SHOULD I INCLUDE SPRING BREAK IN MY CHILD CARE? – Authorized Custody Authorized Blogs Posted by Gerard F. Miles
The spring break is an opportunity to spend a few days or take a special trip. The situation can be complicated for divorced parents with children as arrangements need to be made in advance. Vacation can be an important aspect of a parent’s life and should then be included in custody negotiations to ensure there are no problems in the future. There might be vacations that are more important to one parent than another, or both may be interested in the same thing. It is important that both parents are open and flexible with each other about their plans.
Spring break can be important for a family member as it is the time of year they take a particular trip, e.g. B. a family visit or a visit to a certain place. It could be a long tradition that you want to move on with your child. If vacation is important, it is best to include it on a custody contract.
If no prior agreement is made, it could lead to complications in the future. The arrangement could be for the child to spend half a week with one parent before moving on to the next. If either parent plans to go away for a full week, the arrangement may not work for the schedule. Planning in advance will reduce possible complications.
What are Spring Break Solutions?
There are instances when both parents have an interest in spending time with their children during the week off, and the spring break is the best opportunity to do so. In this case, they need to work together to find an acceptable solution. There are four ways to keep everyone happy:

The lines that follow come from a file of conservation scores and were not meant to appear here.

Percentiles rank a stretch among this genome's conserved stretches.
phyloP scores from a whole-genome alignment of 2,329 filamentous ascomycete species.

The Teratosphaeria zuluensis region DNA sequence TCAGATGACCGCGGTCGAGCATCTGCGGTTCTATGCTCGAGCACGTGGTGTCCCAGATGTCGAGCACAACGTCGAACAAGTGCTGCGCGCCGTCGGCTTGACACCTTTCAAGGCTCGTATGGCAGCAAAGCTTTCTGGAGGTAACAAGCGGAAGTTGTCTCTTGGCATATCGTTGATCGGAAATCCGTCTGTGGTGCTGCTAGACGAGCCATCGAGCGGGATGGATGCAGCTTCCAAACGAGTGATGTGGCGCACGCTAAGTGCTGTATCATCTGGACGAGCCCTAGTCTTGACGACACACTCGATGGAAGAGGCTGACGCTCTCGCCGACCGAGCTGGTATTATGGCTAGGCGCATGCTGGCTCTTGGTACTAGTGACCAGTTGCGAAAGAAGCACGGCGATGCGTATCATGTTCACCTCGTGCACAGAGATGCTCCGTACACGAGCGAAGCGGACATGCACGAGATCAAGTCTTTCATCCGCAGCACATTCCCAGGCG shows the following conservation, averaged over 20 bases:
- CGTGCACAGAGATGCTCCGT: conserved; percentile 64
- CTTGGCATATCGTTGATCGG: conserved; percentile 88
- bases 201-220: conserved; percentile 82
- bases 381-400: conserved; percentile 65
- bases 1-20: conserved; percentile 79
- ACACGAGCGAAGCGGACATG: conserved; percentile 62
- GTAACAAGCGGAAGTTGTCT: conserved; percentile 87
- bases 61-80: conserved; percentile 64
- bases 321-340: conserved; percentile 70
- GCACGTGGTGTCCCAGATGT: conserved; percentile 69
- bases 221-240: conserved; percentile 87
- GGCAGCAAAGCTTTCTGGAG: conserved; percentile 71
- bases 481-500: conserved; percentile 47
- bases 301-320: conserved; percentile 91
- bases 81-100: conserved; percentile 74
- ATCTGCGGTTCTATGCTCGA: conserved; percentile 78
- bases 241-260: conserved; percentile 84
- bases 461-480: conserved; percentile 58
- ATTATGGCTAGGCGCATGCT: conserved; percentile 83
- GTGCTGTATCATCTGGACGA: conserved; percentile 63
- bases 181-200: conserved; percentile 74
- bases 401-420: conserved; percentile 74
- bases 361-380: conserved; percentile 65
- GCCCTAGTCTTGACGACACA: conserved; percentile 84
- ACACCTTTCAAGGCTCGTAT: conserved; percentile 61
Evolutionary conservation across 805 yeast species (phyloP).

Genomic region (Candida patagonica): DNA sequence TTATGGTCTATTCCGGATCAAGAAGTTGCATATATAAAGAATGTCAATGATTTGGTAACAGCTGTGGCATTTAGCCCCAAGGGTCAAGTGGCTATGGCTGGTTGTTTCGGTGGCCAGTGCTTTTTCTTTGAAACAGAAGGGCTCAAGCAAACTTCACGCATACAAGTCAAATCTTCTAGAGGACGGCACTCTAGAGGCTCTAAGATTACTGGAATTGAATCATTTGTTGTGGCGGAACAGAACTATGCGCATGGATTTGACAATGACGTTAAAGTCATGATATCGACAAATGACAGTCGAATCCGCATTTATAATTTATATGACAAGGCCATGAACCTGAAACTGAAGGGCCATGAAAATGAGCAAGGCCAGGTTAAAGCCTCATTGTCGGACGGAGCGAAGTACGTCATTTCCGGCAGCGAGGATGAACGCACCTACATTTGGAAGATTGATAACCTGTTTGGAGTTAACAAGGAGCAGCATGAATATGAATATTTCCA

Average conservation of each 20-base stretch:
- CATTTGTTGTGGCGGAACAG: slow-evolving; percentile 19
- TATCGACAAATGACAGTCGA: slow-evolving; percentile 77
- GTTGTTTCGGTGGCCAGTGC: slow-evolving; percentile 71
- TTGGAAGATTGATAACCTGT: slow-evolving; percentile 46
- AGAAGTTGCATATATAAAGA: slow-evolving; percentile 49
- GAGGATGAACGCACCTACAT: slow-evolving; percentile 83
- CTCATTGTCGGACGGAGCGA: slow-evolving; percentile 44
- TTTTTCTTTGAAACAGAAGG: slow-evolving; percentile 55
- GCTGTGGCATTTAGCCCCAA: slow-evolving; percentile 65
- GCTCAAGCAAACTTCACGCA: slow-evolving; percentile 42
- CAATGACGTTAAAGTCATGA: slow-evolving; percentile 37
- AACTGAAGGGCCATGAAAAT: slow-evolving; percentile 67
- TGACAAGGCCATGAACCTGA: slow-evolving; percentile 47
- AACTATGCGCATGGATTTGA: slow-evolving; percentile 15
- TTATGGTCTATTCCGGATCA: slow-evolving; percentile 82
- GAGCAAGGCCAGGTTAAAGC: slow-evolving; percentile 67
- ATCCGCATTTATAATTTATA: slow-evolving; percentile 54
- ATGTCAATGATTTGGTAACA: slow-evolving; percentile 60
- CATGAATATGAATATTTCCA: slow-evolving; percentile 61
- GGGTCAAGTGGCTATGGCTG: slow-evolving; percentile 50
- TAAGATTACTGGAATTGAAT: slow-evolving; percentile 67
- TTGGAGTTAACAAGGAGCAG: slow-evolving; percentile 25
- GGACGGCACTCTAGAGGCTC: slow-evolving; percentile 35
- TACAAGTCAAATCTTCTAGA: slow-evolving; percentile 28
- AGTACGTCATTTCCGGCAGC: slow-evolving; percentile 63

Split the broken spring in half. This is the least complicated solution. One parent has custody of the first half of the break and the other has custody of the second half. This ensures that both sides have the same amount of time. The problem is, it could make traveling more difficult.
Alternative spring break. In this scenario, the parents change custody every year for the spring break. One parent will have custody in the even years and the other in the odd years. This allows the child to go on trips with the parent who has custody for a week.
Take another week. If a parent doesn’t want to wait a full year for that week, they might plan to move to another week or holiday, such as a holiday. B. summer vacation to have. One parent would have custody of the spring break and the other parent would have the child the other week.
Incorporate the spring break into the vacation schedule. Not all families view the spring break alike. It can only be one more week for them, and they see no reason to treat the spring break any differently than other holidays.
It is important that parents remain flexible and open to communication. Neither scenario needs to be permanent and could alternate if a special event were to happen during the spring break or if a parent’s plans change. Both sides working together make for a more enjoyable experience.
Is it against my custody agreement if I take my child out of the state?